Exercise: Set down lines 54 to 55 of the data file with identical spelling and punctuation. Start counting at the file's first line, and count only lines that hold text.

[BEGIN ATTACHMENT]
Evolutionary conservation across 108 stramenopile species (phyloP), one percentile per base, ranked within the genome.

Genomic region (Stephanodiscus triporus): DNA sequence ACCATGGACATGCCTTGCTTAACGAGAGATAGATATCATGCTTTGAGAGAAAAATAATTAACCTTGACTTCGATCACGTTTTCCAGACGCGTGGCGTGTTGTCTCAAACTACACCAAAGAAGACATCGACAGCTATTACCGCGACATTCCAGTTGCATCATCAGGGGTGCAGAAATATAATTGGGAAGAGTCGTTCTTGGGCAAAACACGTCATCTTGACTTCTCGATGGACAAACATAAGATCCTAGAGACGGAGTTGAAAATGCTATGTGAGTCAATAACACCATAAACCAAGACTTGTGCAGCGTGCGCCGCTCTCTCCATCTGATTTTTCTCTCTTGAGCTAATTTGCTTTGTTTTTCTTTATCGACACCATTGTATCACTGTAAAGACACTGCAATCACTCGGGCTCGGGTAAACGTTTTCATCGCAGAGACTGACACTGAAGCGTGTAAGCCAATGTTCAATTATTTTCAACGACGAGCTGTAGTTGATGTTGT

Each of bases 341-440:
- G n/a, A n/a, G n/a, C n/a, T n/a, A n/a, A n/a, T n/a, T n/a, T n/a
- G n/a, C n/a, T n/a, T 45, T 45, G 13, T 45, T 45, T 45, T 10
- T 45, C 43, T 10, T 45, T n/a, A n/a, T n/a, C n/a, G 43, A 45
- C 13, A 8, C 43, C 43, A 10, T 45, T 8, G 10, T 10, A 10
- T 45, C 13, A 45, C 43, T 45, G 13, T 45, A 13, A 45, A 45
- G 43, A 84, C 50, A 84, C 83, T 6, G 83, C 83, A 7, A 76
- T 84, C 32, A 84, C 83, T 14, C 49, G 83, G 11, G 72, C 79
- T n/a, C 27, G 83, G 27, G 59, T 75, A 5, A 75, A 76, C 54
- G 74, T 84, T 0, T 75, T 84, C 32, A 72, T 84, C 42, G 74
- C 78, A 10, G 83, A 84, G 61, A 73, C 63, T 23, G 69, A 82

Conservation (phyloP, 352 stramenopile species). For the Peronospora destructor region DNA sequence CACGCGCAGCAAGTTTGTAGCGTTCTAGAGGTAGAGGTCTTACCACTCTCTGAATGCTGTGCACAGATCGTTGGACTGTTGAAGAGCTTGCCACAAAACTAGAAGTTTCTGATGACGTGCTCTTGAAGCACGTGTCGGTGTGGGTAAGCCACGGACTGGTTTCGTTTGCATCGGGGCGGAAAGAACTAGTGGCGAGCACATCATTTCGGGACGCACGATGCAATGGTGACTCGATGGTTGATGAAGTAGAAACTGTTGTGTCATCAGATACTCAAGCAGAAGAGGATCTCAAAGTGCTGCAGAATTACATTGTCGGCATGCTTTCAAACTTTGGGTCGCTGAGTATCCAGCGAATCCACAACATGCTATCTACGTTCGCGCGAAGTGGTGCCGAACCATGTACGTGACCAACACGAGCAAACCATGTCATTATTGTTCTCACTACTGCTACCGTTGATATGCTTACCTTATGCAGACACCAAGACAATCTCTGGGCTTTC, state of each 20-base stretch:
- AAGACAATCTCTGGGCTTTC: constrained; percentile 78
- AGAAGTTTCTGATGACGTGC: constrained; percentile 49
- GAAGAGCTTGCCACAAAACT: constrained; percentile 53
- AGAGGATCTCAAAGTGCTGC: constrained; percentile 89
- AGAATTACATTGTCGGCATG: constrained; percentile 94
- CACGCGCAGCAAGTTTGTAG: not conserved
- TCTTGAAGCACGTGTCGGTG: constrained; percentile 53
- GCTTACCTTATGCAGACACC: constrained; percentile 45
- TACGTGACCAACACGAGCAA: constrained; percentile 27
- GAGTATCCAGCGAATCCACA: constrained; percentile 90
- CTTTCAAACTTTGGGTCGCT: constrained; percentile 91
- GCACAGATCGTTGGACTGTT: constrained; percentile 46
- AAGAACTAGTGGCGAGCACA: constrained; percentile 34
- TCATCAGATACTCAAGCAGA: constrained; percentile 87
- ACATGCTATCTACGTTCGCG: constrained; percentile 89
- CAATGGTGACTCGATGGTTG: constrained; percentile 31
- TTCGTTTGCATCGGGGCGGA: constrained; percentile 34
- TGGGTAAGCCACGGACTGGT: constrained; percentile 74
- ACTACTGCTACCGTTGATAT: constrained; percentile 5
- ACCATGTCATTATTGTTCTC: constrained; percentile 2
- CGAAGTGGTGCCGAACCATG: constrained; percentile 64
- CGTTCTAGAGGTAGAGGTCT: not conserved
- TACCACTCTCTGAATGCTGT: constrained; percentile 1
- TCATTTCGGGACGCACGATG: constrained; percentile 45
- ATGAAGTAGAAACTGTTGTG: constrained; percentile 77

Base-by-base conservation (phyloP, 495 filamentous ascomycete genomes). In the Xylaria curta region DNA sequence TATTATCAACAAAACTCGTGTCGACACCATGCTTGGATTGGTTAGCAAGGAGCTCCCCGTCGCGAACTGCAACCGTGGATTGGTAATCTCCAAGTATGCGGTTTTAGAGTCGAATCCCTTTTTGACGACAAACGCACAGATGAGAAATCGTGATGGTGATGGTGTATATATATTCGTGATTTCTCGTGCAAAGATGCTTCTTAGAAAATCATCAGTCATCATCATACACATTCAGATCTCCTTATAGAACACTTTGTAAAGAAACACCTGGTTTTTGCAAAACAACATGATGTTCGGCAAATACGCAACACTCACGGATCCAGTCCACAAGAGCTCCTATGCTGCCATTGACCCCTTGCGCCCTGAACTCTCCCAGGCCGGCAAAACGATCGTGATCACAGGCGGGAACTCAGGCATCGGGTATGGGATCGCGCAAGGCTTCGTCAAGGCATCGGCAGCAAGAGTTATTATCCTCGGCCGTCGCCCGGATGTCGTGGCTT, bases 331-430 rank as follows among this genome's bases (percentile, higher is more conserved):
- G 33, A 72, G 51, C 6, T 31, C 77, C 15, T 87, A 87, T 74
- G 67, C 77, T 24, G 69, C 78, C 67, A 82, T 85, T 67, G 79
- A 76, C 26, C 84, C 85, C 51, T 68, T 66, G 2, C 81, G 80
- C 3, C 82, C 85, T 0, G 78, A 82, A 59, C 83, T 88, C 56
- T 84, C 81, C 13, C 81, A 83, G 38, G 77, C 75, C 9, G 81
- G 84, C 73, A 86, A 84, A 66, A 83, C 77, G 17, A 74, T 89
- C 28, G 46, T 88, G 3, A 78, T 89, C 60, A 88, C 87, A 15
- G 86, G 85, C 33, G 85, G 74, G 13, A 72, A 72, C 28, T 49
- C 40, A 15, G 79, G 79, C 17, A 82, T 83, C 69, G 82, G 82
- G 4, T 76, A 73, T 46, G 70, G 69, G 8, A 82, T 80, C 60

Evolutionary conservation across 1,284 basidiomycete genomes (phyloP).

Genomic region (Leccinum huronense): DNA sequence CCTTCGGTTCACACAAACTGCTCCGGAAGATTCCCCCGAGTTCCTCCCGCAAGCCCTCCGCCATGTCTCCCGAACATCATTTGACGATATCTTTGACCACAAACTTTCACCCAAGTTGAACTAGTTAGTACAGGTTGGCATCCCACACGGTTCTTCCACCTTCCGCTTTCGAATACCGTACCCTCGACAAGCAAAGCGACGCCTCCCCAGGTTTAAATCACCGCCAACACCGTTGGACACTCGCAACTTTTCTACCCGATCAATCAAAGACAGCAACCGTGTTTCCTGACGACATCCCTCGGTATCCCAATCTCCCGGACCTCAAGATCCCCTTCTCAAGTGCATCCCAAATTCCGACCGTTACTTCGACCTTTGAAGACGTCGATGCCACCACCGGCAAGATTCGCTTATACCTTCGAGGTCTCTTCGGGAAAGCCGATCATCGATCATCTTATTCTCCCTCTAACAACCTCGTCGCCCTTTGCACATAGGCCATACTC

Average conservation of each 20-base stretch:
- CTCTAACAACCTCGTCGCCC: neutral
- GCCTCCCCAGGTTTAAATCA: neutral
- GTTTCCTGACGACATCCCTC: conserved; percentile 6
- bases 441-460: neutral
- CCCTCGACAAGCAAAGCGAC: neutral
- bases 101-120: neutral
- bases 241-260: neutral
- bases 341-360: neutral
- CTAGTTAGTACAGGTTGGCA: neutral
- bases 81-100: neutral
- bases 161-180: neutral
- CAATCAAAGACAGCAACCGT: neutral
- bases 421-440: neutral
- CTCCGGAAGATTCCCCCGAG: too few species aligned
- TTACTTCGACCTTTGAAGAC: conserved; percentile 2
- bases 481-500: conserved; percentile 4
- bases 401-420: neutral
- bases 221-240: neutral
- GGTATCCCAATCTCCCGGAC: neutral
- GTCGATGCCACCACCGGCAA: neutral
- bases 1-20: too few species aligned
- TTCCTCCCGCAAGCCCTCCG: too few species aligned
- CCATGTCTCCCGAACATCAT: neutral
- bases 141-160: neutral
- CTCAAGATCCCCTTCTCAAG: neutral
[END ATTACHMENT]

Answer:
- CTCTAACAACCTCGTCGCCC: neutral
- GCCTCCCCAGGTTTAAATCA: neutral